Turkey on an Arms Binge Outdoes World's Top 15 Defense Spenders

(Bloomberg) -- Defense spending in Turkey rose at the fastest pace among the world’s top 15 arms purchasers, a reflection of the burden imposed on the country’s strained finances by NATO’s second-largest army after its foray into neighboring Syria.

The country’s defense spending rose 24 percent to $19 billion in 2018, putting it just behind Canada and ahead of Spain and Israel in total outlays, the Stockholm International Peace Research Institute said in a report released Monday. Turkey’s spending on the military surged 65 percent between 2009 and 2018, according to SIPRI, which researches global arms expenditure.

“Funding for arms procurement increased rapidly in 2018 and Turkey also expanded its military operation against Kurdish armed groups in Syria,” it said.

Turkey on an Arms Binge Outdoes World's Top 15 Defense Spenders

Turkey’s 400,000-strong army remains engaged in one of the country’s largest foreign operations since the collapse of the Ottoman Empire after World War I. President Recep Tayyip Erdogan sent troops to Syria in 2016 to fight both Islamic State jihadists and U.S.-backed Kurdish forces, which are linked to PKK militants who have battled for an autonomous Kurdish region inside Turkey.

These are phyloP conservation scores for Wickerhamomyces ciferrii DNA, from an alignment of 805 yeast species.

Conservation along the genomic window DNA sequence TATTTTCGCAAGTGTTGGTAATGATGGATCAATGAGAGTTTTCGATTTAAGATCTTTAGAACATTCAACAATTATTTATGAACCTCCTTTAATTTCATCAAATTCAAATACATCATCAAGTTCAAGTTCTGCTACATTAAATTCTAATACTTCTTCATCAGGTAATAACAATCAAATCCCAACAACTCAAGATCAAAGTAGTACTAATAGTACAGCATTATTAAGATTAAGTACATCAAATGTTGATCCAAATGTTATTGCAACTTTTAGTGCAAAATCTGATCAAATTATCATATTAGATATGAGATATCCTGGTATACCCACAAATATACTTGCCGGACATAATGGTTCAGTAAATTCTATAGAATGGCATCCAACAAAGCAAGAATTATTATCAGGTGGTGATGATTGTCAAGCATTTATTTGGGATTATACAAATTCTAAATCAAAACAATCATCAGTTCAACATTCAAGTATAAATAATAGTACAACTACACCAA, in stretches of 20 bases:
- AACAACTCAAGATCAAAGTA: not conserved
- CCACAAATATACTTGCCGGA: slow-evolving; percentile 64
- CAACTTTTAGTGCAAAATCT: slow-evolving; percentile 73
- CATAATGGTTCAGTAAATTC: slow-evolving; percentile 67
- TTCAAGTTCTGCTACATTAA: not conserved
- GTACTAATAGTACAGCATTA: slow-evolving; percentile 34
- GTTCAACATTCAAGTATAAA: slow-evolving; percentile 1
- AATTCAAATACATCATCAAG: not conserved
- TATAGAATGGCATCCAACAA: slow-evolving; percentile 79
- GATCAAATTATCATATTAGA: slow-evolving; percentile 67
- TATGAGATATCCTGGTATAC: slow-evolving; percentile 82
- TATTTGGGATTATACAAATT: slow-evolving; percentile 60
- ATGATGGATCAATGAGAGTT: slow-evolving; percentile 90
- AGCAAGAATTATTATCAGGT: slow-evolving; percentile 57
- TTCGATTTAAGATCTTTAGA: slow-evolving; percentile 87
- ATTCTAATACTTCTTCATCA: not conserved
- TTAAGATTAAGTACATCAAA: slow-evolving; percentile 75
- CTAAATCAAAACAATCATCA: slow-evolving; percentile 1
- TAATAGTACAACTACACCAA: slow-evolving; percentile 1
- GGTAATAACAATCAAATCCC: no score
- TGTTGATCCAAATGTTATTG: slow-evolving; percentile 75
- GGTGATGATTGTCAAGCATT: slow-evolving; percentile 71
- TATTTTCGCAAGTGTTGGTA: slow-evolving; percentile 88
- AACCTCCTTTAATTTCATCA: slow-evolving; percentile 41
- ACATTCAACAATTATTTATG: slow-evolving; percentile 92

Troops are also massing along the border in the hope of establishing a safe zone to encourage the more than 3.6 million Syrians who fled to Turkey to return home, and avert any new wave of refugees.

Other highlights from SIPRI’s report
  • Worldwide military spending rose 2.6 percent last year to $1.82 trillion, or roughly 2.1 percent of global gross domestic product
  • The list of the world’s biggest military spenders has remained consistent in recent years. It’s dominated by the U.S., whose spending rose for the first time in seven years to $649 billion and accounted for 36 percent of the global total in 2018 
  • China was ranked second with an estimated $250 billion in spending
  • Despite a 6.5 percent decrease in its military spending between 2017 and 2018, Saudi Arabia remained the third-largest spender in the world, with an estimated total of $67.6 billion

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